A couple of weeks ago I ruined an almost-date. I was standing in line waiting to go into an event when a guy, standing behind me, struck up a conversation. We chatted for quite awhile and eventually got around to his divorce. I don't recall the details but I do recall his look of horror when I said something about wanting separate bedrooms if I ever got married
He thought that was a terrible idea. I was pretty sure he was going to ask he out before I said that, but when the opportunity came, he didn't. I'm not sure if my separate bedrooms idea is the reason he didn't ask me out, but I have learned that talking about the appeal of separate bedrooms can elicit some pretty strong reactions. Maybe I should have waited.
Photo by Posh Living, LLC. (Flickr)
Anyway, that scenario reminded me of a few years ago, when a guy I was dating brought up the subject of marriage. I kind of had a panic attack which I blamed on feeling like I was catching the flu. Once I calmed down (and was safely home), I called my friend, Benilde.
As we talked, I tried to envision what it might be like to be married and I remember saying to her, "at the very least, we would have to have separate bedrooms." (And I'm thinking to myself "maybe even on separate floors.") I would really need to have my own space. Lots of it.
Benilde was very much against that, telling me that sharing a bed was one of the most intimate parts of marriage -- not in a sexual way, but in a pillow talk kind of way. She said "Some of a couple's most important conversations happen in bed. You can't sleep in separate rooms."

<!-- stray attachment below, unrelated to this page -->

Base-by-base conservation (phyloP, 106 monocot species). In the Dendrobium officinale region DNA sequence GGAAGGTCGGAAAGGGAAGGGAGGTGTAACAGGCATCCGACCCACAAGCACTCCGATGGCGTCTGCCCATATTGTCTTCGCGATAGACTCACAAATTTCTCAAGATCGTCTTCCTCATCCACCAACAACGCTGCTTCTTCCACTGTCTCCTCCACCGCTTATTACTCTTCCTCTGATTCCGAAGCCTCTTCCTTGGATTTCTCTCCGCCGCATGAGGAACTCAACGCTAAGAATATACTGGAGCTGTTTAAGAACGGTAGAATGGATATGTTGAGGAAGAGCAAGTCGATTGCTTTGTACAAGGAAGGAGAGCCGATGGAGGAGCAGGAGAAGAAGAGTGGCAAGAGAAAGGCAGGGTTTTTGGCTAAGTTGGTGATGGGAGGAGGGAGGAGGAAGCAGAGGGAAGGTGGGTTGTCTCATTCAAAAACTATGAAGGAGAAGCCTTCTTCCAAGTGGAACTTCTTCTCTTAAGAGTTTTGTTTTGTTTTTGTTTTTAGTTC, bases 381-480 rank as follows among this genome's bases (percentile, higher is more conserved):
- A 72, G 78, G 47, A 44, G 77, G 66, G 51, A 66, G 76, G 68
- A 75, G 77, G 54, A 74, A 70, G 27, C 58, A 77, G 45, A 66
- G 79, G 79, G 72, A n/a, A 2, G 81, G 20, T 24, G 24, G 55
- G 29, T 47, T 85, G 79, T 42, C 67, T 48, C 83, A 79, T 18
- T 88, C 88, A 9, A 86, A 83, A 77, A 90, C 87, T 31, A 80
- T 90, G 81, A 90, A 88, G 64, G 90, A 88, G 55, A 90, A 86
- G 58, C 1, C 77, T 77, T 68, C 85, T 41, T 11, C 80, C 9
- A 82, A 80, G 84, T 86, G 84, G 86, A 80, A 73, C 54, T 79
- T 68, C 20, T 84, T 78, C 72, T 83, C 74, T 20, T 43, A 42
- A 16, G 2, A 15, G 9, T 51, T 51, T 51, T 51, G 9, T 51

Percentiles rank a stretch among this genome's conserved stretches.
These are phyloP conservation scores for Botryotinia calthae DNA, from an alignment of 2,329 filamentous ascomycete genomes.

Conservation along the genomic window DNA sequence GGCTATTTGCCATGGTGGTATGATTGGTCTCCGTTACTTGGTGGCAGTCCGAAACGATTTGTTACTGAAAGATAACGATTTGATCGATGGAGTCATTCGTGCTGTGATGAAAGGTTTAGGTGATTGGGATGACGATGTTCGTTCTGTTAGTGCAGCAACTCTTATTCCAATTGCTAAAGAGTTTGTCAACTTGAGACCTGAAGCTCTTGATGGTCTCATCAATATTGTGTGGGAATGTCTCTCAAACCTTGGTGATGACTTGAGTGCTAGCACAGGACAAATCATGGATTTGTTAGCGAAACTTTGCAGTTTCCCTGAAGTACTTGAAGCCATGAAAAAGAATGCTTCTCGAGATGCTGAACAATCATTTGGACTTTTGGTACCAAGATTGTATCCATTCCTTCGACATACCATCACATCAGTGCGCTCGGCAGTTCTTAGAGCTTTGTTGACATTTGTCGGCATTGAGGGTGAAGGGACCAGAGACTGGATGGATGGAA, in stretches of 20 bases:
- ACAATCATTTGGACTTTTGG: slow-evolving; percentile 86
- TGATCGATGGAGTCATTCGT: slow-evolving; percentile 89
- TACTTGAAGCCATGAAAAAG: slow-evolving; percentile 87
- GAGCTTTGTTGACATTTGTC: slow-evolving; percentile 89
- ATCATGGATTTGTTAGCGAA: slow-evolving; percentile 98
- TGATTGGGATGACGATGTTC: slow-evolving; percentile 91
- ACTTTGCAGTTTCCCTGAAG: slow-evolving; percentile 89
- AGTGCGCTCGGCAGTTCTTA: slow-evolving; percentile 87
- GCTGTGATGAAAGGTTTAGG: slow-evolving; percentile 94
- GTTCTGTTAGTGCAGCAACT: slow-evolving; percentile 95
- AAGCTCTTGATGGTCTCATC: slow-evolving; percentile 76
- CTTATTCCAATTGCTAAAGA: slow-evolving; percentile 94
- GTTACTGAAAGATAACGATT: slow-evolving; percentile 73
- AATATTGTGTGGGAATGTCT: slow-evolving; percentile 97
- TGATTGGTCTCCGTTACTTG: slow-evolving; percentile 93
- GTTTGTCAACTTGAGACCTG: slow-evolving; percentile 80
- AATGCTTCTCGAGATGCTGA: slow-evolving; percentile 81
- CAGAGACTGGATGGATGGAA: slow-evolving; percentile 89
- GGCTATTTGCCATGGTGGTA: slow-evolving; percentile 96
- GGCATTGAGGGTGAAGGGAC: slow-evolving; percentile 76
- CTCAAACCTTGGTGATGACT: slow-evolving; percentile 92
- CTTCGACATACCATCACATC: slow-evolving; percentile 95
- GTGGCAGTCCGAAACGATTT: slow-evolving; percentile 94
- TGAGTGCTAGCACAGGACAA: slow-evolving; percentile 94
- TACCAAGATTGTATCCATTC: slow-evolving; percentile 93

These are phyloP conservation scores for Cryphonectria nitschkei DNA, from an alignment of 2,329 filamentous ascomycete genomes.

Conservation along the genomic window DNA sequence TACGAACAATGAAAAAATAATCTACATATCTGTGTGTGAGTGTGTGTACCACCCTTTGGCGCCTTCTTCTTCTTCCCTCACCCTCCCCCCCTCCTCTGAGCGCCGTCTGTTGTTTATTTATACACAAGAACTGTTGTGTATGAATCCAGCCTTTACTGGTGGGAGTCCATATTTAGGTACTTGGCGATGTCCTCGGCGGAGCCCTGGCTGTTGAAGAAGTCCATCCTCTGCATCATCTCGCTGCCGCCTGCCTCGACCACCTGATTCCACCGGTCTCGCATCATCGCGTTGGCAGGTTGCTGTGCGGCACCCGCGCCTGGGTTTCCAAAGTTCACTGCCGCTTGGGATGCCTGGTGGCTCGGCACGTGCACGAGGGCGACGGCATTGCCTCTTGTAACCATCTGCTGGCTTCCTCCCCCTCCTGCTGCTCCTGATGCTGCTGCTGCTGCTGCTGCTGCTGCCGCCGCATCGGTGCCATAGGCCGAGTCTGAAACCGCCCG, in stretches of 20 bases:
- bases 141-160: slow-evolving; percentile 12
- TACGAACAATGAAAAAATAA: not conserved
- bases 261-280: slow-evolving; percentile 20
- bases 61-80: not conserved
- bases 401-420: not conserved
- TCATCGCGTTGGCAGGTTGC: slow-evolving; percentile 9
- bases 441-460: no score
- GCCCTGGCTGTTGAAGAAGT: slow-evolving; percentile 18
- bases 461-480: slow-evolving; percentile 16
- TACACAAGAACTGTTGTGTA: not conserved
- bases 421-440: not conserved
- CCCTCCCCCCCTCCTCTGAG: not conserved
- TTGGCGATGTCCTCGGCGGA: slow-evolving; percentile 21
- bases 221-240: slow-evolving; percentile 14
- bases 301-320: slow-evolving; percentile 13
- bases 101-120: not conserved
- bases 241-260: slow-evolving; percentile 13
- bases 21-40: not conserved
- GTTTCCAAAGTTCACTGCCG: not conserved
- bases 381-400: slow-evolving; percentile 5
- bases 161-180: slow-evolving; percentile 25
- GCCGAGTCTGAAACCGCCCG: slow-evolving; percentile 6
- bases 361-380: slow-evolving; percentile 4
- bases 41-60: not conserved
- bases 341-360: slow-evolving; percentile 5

So I thought "Eff it, then." That was the only way this was going to happen. I wasn't giving it serious consideration anyway, but that little chat shut it all the way down.
Shortly after that, Oprah had a show with a perfectly lovely couple in their 30s (I'm guessing) who announced that they have a happy marriage -- and separate bedrooms. They hid this from most people because they didn't want to be judged. People assume that if a couple is sleeping in separate rooms that there's no sex and no joy. For them, it was quite the opposite and they finally wanted to "come out of the closet" about their sleeping arrangements.
The couple was sure that having separate bedrooms has helped them maintain a strong marriage. I totally get that. Dr. Phil, who was guesting on the show, was squarely in the Benilde camp. He was sure that separate bedrooms are not a good idea, for reasons similar to Benilde's.
Apparently not everybody agrees, though, because one in four U.S. couples have separate bedrooms. And dig this: 60 percent of the new houses that are being built have two master bedrooms. That means lots of married people are acknowledging (and acting on) what I've known for a long time: maybe separate bedrooms is just what some relationships need.
No restless nights because one partner snores, no fighting over the temperature in the room or whether there should be a TV in the bedroom (or whether it should be on while I'm trying to sleep). And who cares if you throw your clothes on the floor because they're not on my floor. And, really, isn't it just nice to have a room of one's own?
Fortunately, when my guy brought up marriage it dawned on me rather quickly that separate bedrooms wasn't really what I would have needed... separate houses was more like it. And I guess that would be a whole 'nother kind of problem.
What do you think of separate bedrooms for a couple? Would they help or hurt a relationship?
Eleanore Wells is the author of The Spinsterlicious Life: 20 Life Lessons for Living Happily Single and Childfree, which was named after her popular blog, The Spinsterlicious Life. The book is a spirited, clever, page-turning take on her happily single life in a "married is normal" world.
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